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    Renault Triber First Look Review

    Authors Image

    Venkat Desirazu

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    Renault Triber Exterior

    What is it?

    The B-segment of the Indian car market is the new entry-point for first-time buyers. Our aspirations have stepped up and we as buyers have begun to demand more from manufacturers and this has raised the bar. A bar that Renault wants to match with this car- the Triber. It’s a different approach to a segment traditionally dominated by hatchbacks and the occasional sedan (hi Tata Tigor). And in this case, the approach is a people carrier, a segment created by Renault themselves in the 1980s.

    How is it on the outside?

    Renault has always been known for adding funkiness to a standard design and well this one is no different. The face is dominated by the signature three-slat Renault grille and rather sleek looking projector headlamps. There’s a muscular scoop out on the bonnet while the LED DRLs sit low and in their special recess.

    A profile view reveals, more or less, the kind of design traits that Renault was going for which is a boxy people carrier thrown in with some flared wheel arches and a rather heavy shoulder line that extends from the A-pillar to the wrap-around tail lamps….

    …whose design reminds one of an illuminated axe head (if that’s a real thing). Also, there are multiple elements in the light assembly and this gives it a nice modern appearance when illuminated. Of particular interest in the rear design language is the faux bash plate element as well as a pronounced chin below the number plate slot.  

    One of the downsides of squeezing the design of a larger car into a sub-4 framework is that the car ends up looking disproportionate (*ahem... compact sedans). But in the case of the Triber, Renault has managed to pull it off, the high roofline no doubt helping its cause.  

    How is it on the inside?

    Let’s split this into three.
    A.  Overall appearance
    B.  Practicality
    C.  Features.

    A.  Funky on the outside, funky on the inside, that’s the way the Renault Triber rolls. It’s a beige and black affair all around with seats even getting this colour combination via an arty stitch pattern design that gives off the impression of a post-modern compact sofa set. The same theme has been carried over to rows two and three although they get very minimal side bolstering and all three rows fall short in terms of under-thigh support.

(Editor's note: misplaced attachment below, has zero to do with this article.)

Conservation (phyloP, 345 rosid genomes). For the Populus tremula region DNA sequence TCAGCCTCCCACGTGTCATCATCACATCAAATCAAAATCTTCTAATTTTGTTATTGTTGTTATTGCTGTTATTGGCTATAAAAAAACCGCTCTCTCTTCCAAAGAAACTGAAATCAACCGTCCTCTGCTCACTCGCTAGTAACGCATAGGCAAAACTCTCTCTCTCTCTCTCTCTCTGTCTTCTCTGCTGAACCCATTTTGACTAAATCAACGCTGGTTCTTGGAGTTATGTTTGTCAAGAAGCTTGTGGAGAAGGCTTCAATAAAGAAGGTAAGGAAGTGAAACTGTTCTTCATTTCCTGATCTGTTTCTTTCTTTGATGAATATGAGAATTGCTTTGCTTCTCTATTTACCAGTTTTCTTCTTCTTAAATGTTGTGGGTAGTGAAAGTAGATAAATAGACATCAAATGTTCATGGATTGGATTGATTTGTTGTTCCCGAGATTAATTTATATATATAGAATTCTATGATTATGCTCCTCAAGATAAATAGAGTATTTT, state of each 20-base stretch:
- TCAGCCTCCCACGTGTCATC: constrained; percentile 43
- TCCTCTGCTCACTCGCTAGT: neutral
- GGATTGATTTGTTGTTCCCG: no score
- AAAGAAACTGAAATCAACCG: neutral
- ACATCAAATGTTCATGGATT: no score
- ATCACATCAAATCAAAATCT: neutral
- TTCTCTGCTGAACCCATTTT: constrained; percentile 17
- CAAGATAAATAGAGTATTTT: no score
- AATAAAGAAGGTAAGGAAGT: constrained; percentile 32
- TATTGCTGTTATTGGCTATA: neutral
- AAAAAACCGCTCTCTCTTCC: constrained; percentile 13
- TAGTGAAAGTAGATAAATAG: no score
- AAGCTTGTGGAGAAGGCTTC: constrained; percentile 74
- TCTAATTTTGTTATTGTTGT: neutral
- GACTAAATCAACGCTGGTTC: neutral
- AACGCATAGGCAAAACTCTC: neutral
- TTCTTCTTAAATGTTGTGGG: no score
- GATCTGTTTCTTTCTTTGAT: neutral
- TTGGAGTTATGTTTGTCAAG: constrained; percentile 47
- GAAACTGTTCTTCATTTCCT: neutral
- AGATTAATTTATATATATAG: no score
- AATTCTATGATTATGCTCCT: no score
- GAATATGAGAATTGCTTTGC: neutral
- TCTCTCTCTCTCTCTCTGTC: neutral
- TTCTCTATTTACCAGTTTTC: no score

In terms of touch and feel, the plastics are a mixed bag with the dashboard and doors getting hard and grainy textures while the regular control surfaces like the window switches and armrest get premium materials.

    B.  This is one department that Renault has put its money into while developing the car. You get what Renault has termed modes for the seats which are four different combinations that you can fold the seats into to use the Triber across various scenarios. This ranges from the seven-seat tribe mode to the two-seat surf mode that’s capable of holding a surfboard.

    Besides, you get dual glove boxes, door pockets capable of holding dual 500ml bottles. The all-important third row is quite a squeeze and is best suited for a scenario where you need to take two additional people along without the need for a second vehicle. The seats can be removed entirely, expanding the boot to a massive 625-litres. 

    In this top-of-the-line RXZ variant that we examined, you also get a large cooled glove box built into the centre console. Here the speed control for the rear AC vents also does the same duty for the cooled glove box.

    C.  The Triber’s feature list is what I would like to term acceptable i.e it has whatever is needed to keep it relevant in the segment. This list includes dual front airbags, touchscreen infotainment system with Apple Car Play/ Android Auto through an 8.0-inch display, button start with keyless entry, vents for the second and third-row and a cooled glove box. The touchscreen interface is the same as the one found in the other Renault models but now with a bigger display and even an eco-mode that judges your driving style and gives you a score (in leaves) accordingly.  

    What is under the hood?

    The Triber will be sold with a 1.0-litre petrol engine producing 72bhp/96Nm and can be had with either a five-speed manual or a five-speed AMT. We haven’t driven the car but will be able to give you our first driving impression very soon.

    Expected price and launch date?

    We believe that Renault will price the Triber in the range of Rs 5 lakhs to Rs 7 lakhs for this top-of-the-line RXZ manual variant that we have had a chance to preview. The car will be launched for the Indian market on 28 August with bookings open from 17 August.

    Photos: Kapil Angane

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